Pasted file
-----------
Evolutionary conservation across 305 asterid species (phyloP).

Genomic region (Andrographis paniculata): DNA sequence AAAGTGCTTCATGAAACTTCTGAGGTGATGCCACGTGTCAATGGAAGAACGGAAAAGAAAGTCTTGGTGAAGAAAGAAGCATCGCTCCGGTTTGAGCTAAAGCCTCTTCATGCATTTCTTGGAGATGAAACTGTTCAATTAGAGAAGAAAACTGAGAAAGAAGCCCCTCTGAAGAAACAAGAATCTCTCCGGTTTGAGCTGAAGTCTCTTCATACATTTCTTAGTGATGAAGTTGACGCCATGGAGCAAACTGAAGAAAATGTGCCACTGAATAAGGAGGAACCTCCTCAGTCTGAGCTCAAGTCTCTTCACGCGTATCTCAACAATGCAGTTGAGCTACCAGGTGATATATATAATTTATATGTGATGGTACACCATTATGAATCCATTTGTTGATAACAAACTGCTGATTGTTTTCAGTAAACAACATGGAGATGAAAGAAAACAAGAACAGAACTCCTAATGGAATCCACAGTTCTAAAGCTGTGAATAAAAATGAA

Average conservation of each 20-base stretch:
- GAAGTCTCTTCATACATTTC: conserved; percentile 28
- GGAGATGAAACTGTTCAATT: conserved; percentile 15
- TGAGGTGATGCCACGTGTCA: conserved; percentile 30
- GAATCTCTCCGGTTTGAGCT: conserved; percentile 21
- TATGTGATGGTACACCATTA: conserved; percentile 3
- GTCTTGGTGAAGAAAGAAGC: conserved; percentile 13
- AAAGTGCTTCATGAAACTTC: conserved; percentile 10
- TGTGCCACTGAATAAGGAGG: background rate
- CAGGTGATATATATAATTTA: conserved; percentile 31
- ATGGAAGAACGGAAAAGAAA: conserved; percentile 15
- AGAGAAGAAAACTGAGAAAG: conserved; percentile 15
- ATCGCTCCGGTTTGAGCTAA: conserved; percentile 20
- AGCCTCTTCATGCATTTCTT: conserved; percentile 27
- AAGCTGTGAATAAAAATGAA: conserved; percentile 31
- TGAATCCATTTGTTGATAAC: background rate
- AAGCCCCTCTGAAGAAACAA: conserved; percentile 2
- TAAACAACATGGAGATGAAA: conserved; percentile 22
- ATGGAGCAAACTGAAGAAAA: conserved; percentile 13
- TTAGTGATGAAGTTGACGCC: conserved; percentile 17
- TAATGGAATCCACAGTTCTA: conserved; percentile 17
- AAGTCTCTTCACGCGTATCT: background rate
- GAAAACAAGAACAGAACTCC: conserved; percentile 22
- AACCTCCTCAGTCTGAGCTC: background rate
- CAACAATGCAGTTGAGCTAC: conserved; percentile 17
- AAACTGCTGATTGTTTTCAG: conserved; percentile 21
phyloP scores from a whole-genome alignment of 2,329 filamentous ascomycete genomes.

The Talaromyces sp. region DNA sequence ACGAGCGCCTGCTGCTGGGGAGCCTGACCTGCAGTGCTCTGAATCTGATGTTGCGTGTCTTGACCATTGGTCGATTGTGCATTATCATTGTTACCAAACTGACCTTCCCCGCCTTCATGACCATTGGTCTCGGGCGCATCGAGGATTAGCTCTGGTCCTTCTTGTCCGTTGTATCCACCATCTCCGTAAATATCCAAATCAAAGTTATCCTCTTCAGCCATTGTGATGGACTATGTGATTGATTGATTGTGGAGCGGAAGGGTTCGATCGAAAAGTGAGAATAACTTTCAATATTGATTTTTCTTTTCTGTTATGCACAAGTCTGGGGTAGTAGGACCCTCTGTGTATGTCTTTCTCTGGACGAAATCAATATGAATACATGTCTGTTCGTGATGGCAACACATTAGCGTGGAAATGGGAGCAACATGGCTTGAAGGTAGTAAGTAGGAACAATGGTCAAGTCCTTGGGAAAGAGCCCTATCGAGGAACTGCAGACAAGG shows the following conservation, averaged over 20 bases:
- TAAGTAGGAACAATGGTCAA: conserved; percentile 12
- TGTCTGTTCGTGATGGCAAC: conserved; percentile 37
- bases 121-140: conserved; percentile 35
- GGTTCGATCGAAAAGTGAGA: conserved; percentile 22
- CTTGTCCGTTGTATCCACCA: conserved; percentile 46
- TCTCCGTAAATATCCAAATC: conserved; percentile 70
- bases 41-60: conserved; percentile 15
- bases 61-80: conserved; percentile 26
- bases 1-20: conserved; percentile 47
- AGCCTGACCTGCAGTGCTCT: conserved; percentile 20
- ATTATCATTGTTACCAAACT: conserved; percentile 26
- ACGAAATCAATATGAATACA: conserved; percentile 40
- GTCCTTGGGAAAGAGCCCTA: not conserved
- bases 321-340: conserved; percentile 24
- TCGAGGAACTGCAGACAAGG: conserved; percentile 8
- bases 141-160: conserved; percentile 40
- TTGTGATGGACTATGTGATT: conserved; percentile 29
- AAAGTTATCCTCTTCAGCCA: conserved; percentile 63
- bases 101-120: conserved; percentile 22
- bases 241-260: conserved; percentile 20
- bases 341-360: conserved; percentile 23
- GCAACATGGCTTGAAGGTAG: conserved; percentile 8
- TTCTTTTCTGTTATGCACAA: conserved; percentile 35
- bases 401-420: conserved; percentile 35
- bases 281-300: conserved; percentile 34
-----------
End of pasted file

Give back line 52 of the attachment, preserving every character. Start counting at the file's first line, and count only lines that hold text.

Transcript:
- GCAACATGGCTTGAAGGTAG: conserved; percentile 8